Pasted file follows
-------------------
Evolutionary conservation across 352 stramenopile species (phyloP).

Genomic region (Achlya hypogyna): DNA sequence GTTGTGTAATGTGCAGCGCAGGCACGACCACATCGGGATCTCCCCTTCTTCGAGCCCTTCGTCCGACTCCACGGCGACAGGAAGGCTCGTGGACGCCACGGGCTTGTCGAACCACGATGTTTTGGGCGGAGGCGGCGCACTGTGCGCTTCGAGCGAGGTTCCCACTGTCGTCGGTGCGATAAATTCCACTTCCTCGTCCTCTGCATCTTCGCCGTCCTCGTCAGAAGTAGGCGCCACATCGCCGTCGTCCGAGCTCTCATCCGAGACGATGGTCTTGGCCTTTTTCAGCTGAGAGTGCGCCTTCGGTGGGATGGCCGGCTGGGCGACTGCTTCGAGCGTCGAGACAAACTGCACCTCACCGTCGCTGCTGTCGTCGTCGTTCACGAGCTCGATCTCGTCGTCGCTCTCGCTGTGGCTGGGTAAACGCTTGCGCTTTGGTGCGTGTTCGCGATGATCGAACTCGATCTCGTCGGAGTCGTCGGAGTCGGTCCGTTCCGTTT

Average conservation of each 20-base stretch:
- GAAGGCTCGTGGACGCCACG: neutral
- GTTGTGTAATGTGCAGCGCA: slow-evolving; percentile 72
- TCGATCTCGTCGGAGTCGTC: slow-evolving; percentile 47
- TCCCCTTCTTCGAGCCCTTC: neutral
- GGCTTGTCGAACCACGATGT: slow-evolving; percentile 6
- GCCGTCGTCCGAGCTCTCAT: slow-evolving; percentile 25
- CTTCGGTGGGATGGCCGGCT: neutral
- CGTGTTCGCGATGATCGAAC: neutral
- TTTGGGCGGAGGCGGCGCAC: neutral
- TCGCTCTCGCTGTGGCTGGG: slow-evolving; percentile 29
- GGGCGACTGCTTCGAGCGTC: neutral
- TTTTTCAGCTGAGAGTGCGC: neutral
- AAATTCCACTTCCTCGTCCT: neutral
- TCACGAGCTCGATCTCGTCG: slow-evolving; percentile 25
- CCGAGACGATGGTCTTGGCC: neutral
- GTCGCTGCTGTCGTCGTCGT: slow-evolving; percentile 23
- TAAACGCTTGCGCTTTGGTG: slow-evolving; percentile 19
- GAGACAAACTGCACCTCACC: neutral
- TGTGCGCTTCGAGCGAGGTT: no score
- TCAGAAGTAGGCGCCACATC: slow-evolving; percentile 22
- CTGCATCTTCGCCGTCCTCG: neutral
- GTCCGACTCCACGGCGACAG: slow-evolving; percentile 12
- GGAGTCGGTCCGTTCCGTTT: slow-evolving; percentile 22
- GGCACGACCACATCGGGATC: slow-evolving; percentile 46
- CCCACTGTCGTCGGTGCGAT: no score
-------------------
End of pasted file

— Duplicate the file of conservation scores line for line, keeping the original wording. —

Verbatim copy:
Evolutionary conservation across 352 stramenopile species (phyloP).

Genomic region (Achlya hypogyna): DNA sequence GTTGTGTAATGTGCAGCGCAGGCACGACCACATCGGGATCTCCCCTTCTTCGAGCCCTTCGTCCGACTCCACGGCGACAGGAAGGCTCGTGGACGCCACGGGCTTGTCGAACCACGATGTTTTGGGCGGAGGCGGCGCACTGTGCGCTTCGAGCGAGGTTCCCACTGTCGTCGGTGCGATAAATTCCACTTCCTCGTCCTCTGCATCTTCGCCGTCCTCGTCAGAAGTAGGCGCCACATCGCCGTCGTCCGAGCTCTCATCCGAGACGATGGTCTTGGCCTTTTTCAGCTGAGAGTGCGCCTTCGGTGGGATGGCCGGCTGGGCGACTGCTTCGAGCGTCGAGACAAACTGCACCTCACCGTCGCTGCTGTCGTCGTCGTTCACGAGCTCGATCTCGTCGTCGCTCTCGCTGTGGCTGGGTAAACGCTTGCGCTTTGGTGCGTGTTCGCGATGATCGAACTCGATCTCGTCGGAGTCGTCGGAGTCGGTCCGTTCCGTTT

Average conservation of each 20-base stretch:
- GAAGGCTCGTGGACGCCACG: neutral
- GTTGTGTAATGTGCAGCGCA: slow-evolving; percentile 72
- TCGATCTCGTCGGAGTCGTC: slow-evolving; percentile 47
- TCCCCTTCTTCGAGCCCTTC: neutral
- GGCTTGTCGAACCACGATGT: slow-evolving; percentile 6
- GCCGTCGTCCGAGCTCTCAT: slow-evolving; percentile 25
- CTTCGGTGGGATGGCCGGCT: neutral
- CGTGTTCGCGATGATCGAAC: neutral
- TTTGGGCGGAGGCGGCGCAC: neutral
- TCGCTCTCGCTGTGGCTGGG: slow-evolving; percentile 29
- GGGCGACTGCTTCGAGCGTC: neutral
- TTTTTCAGCTGAGAGTGCGC: neutral
- AAATTCCACTTCCTCGTCCT: neutral
- TCACGAGCTCGATCTCGTCG: slow-evolving; percentile 25
- CCGAGACGATGGTCTTGGCC: neutral
- GTCGCTGCTGTCGTCGTCGT: slow-evolving; percentile 23
- TAAACGCTTGCGCTTTGGTG: slow-evolving; percentile 19
- GAGACAAACTGCACCTCACC: neutral
- TGTGCGCTTCGAGCGAGGTT: no score
- TCAGAAGTAGGCGCCACATC: slow-evolving; percentile 22
- CTGCATCTTCGCCGTCCTCG: neutral
- GTCCGACTCCACGGCGACAG: slow-evolving; percentile 12
- GGAGTCGGTCCGTTCCGTTT: slow-evolving; percentile 22
- GGCACGACCACATCGGGATC: slow-evolving; percentile 46
- CCCACTGTCGTCGGTGCGAT: no score